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Summary: EU Parliament urges Kosovo to continue along Rugova's path of peace (25 January 2006: Brussels)
Kosovo must continue to pursue a peaceful settlement for its political problems following the untimely death of President Ibrahim Rugova from lung cancer, European Parliament President Josep Borrell said in a statement relaying his condolences to Mr Rugova's family and to the people of Kosovo: "It is crucial that the political authorities in Kosovo live up to his legacy."
Mr Borrell highlighted Mr Rugova's non-violent efforts to obtain independence for Kosovo, adding that the people of Kosovo "expect from their leaders that they close ranks and pursue efforts towards finding a political settlement for Kosovo's future status."
Doris Pack, who chairs Parliament's delegation for relations with the countries of South-East Europe, said that it was "tragic that Mr Rugova has died just before the negotiations on the independence of Kosovo were about to start". She called on all political forces in Kosovo to remain calm: "The solution which the international community is working towards is a unique chance for peace in the region. This should not be sacrificed by personal or factual differences."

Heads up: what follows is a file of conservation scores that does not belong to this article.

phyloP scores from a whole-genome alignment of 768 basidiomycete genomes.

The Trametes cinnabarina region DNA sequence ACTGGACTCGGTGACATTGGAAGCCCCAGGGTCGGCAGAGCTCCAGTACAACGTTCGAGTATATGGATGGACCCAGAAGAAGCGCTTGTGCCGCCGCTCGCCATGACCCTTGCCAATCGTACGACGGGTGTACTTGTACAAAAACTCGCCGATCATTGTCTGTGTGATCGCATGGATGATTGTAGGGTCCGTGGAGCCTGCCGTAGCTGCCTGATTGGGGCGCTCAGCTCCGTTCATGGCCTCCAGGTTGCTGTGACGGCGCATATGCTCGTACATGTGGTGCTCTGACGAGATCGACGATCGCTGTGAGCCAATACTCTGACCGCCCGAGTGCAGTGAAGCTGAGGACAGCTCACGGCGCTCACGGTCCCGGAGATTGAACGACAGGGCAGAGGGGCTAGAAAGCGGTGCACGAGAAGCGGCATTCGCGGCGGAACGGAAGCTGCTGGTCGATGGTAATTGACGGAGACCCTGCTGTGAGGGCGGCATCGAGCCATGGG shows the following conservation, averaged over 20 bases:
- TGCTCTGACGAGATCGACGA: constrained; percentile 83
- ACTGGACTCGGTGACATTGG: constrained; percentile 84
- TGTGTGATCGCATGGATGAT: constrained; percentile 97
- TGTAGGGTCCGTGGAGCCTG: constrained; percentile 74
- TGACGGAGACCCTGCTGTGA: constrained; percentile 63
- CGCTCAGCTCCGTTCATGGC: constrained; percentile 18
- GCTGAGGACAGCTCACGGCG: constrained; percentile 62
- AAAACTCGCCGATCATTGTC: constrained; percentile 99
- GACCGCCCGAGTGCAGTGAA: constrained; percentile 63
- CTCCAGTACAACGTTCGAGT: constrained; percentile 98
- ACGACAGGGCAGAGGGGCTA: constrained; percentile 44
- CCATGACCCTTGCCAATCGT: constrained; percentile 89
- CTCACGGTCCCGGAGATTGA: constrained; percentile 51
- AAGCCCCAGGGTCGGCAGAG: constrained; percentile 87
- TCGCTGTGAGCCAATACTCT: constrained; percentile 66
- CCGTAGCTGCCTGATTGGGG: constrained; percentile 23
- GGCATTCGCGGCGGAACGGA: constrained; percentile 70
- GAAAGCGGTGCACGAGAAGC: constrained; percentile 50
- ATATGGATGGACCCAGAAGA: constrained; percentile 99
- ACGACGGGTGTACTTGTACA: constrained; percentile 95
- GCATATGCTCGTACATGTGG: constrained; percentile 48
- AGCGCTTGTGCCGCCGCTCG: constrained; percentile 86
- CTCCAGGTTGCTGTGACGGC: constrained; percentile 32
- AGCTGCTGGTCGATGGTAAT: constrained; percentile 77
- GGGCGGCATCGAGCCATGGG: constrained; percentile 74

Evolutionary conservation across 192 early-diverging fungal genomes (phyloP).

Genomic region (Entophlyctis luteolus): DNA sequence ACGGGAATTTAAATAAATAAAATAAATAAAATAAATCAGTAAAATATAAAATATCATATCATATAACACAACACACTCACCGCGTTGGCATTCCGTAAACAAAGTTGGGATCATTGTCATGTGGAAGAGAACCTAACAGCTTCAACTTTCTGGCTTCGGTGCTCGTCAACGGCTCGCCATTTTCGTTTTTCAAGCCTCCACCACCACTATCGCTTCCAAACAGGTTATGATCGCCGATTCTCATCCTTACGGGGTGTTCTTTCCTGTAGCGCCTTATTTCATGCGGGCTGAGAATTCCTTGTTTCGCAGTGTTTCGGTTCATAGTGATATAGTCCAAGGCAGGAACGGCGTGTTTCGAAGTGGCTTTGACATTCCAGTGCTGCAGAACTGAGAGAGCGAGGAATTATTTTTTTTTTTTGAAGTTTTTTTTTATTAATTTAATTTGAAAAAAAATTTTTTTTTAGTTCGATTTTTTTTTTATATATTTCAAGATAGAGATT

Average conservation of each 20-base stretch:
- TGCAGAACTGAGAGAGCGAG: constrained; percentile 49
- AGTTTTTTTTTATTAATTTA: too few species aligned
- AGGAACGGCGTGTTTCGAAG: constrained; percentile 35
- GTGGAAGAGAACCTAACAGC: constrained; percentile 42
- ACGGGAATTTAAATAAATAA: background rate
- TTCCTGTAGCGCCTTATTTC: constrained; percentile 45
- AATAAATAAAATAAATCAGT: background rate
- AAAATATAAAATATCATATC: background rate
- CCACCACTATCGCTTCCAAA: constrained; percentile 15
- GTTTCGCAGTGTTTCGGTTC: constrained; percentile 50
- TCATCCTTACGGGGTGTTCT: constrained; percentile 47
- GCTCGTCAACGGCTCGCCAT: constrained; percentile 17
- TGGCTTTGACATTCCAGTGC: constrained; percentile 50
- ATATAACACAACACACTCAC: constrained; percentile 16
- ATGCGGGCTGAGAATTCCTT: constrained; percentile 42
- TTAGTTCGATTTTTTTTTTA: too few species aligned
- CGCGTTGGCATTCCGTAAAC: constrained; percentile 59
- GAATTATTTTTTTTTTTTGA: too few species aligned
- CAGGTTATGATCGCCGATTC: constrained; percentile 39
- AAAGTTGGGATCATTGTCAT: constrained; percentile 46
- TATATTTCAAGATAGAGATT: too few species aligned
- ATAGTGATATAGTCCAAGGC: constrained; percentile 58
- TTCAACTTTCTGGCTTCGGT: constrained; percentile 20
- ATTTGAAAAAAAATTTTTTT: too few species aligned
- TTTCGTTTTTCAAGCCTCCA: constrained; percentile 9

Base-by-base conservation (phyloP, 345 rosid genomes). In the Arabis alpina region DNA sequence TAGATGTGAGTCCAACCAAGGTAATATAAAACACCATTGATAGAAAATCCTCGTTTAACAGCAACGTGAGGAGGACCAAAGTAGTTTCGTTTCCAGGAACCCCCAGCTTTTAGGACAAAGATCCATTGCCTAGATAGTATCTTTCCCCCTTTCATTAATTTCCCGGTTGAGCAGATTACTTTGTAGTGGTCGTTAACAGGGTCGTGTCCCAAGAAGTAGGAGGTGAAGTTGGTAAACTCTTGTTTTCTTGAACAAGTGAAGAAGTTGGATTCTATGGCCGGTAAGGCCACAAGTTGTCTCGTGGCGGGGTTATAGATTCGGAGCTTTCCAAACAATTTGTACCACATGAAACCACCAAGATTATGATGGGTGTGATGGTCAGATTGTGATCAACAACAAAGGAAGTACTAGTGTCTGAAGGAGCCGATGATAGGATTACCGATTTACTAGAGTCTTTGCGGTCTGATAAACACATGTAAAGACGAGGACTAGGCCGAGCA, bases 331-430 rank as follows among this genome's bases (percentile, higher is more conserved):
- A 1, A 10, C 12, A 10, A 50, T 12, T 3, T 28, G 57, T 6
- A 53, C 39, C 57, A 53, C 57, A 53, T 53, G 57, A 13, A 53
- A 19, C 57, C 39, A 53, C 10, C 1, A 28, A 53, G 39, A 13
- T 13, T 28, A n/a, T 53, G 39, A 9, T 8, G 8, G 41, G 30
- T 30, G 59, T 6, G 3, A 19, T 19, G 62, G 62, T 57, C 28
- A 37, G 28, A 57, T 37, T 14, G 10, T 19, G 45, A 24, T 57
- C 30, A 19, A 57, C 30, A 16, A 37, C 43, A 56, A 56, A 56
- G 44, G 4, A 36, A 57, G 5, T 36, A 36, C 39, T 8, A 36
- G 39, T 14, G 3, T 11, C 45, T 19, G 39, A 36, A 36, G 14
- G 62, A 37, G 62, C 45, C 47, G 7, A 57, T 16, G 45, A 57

Mr Borrell noted that although Mr Rugova strove for independence and was a staunch supporter of the rights of the Albanian population in Kosovo, he opposed the use of force and was convinced that self-determination could come only in a climate of peace. It was for this reason that Parliament awarded this "man of peace the Sakharov Prize for freedom of thought in 1998. The European Parliament "acknowledged and honoured his firm commitment to finding a non-violent political solution to the status of Kosovo, which would allow its citizens to exercise freely their fundamental rights," Mr Borrell said.
Ibrahim Rugova was born in 1944 in Crnce. He studied Albanian literature in Priština and attended the Sorbonne university in Paris. In the late 1980s he was one of the founders of the Democratic League of Kosovo (LDK). In 2002, after the Balkans war, as leader of the LDK, he was elected President of the Serbian province of Kosovo under UN rule. He became famous for wearing a red sweater and a scarf, which he vowed to take off only when Kosovo achieved independence.